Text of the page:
One of the most profound fears of aging is the fear of losing our mental faculties. The Father, the gripping debut from acclaimed writer Florian Zeller adapted from his own 2012 play, confronts this anxiety by melding punchy domestic drama with subdued psychological torment. Told almost entirely from a first-person perspective, the film brings to life a beloved patriarch’s decline into dementia.
Sir Anthony Hopkins gives a gut-wrenching, Oscar winning performance as Anthony, an affluent Londoner unwilling to admit to his daughter Anne (Olivia Colman) that he is no longer able to care for himself. When Anne brings in a nurse, Laura (Imogen Poots), to provide care for Anthony in advance of Anne’s planned move to Paris, he goes from charming and flirty to brash and insulting. Neither his daughter nor his nurse know which version of Anthony will show up each day.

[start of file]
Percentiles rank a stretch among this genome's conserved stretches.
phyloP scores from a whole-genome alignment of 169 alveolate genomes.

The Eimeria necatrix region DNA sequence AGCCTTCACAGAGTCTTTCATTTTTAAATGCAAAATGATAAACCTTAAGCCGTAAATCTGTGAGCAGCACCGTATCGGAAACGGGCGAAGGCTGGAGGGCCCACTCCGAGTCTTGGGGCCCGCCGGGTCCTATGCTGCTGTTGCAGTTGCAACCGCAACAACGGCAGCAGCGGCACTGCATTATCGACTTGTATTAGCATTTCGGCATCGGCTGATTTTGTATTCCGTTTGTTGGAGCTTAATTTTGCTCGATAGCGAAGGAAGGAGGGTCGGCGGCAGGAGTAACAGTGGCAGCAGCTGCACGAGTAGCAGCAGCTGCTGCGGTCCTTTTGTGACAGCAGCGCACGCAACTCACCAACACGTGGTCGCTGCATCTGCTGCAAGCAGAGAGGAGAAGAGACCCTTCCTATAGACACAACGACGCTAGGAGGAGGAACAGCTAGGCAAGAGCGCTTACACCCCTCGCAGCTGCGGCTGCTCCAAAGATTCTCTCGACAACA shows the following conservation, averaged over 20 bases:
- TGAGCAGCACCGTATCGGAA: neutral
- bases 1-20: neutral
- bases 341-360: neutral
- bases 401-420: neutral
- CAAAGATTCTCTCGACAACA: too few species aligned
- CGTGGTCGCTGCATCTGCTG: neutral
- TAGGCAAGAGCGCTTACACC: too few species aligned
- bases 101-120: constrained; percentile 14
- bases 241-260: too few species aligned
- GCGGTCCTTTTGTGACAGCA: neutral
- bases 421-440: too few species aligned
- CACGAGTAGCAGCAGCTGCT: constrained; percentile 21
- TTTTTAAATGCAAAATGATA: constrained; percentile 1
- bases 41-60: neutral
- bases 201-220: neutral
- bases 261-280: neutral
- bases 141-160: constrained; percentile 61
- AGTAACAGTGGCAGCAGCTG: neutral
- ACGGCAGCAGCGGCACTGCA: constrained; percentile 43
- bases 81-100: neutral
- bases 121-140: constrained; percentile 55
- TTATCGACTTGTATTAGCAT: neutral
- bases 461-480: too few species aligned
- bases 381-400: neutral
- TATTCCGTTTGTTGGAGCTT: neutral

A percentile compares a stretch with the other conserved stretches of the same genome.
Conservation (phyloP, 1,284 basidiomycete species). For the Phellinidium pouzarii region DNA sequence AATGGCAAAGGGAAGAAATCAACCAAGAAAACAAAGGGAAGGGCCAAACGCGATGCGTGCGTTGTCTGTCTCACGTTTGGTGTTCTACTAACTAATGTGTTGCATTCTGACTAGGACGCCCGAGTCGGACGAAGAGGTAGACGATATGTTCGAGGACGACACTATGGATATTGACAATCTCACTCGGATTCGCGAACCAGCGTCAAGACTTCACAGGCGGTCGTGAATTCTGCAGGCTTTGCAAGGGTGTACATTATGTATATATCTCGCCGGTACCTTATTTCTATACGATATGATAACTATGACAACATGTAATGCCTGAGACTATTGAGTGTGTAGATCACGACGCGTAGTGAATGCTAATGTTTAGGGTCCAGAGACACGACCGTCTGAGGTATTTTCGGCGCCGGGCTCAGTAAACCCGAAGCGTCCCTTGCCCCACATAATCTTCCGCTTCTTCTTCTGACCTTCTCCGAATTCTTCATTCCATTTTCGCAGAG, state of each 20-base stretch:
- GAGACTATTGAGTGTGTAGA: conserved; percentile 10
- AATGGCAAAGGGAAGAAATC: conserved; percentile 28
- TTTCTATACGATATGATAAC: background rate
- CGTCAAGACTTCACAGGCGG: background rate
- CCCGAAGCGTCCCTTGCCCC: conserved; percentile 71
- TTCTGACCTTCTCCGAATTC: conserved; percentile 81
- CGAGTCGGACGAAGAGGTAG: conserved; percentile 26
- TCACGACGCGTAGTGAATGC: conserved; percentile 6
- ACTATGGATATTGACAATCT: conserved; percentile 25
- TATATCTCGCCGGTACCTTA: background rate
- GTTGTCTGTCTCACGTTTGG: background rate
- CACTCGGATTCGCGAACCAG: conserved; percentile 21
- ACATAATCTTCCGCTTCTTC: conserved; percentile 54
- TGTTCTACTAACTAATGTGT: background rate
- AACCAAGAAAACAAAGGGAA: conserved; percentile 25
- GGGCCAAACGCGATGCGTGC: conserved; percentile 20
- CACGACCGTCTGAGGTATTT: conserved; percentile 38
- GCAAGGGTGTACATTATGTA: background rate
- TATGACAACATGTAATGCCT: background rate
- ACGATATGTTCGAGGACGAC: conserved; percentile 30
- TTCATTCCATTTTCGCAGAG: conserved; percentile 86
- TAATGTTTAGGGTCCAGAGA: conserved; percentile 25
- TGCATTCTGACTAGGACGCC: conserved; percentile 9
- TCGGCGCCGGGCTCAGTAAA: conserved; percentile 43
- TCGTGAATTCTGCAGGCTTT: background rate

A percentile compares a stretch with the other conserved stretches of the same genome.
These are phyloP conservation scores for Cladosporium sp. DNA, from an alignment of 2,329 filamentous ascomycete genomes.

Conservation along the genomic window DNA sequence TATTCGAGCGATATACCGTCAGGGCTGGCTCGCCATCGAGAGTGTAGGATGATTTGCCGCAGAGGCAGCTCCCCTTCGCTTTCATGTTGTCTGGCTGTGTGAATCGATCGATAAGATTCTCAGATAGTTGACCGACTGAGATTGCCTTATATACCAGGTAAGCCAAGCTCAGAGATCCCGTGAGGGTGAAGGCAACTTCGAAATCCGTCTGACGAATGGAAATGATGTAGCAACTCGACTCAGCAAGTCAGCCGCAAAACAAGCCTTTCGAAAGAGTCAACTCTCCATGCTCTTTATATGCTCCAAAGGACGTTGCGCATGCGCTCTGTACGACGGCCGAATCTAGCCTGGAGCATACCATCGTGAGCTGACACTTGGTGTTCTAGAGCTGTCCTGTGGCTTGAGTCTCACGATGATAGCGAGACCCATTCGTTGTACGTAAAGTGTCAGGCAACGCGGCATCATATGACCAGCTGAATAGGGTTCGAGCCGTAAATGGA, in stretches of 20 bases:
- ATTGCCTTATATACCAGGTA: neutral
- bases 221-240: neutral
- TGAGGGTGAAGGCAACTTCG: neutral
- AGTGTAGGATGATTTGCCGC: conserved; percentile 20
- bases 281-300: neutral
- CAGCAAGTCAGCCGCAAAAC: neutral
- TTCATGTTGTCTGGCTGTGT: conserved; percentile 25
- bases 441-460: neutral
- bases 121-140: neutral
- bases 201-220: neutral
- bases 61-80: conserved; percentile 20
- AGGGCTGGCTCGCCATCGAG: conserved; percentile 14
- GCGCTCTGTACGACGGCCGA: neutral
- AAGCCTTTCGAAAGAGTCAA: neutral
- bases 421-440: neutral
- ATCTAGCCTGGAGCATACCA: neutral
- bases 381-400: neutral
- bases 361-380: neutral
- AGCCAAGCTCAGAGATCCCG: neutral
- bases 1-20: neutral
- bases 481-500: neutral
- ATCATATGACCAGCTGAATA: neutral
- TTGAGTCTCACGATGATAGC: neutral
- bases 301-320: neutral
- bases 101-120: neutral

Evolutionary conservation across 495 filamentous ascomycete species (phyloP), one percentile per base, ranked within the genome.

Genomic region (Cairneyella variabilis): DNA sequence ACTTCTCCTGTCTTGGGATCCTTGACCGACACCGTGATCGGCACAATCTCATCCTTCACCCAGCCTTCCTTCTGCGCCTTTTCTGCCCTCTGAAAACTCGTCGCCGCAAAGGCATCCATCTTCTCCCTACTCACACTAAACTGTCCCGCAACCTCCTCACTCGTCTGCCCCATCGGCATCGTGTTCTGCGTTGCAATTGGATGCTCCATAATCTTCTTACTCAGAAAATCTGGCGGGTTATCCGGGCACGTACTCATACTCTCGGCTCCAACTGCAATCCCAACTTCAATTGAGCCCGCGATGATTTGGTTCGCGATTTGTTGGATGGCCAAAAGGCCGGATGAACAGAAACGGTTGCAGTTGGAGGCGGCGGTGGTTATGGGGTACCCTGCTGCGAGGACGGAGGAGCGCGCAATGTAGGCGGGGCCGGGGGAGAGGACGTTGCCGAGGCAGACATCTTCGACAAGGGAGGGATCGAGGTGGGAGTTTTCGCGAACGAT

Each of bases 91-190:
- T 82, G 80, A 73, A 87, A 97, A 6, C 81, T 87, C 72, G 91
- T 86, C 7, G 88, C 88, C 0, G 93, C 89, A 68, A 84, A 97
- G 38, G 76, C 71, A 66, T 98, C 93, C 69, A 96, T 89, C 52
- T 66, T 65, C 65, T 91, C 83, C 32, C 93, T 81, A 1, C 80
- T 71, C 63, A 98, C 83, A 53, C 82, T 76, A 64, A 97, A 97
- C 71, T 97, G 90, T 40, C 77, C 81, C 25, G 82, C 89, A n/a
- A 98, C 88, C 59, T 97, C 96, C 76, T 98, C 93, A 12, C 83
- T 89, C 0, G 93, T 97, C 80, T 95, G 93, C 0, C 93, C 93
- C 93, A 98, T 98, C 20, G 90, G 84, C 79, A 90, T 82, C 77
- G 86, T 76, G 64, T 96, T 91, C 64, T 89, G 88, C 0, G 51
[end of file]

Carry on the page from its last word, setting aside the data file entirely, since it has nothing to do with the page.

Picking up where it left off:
When Anthony wakes up bewildered in a home he doesn’t recognize — with people we don’t recognize — it becomes palpably, painfully clear to us just how far and how quickly reality is slipping from his grasp.
MAC’s reopening cinema programme has been generously supported by BFI FAN Covid-19 Resilience fund from the National Lottery, through the BFI Film Audience Fund.
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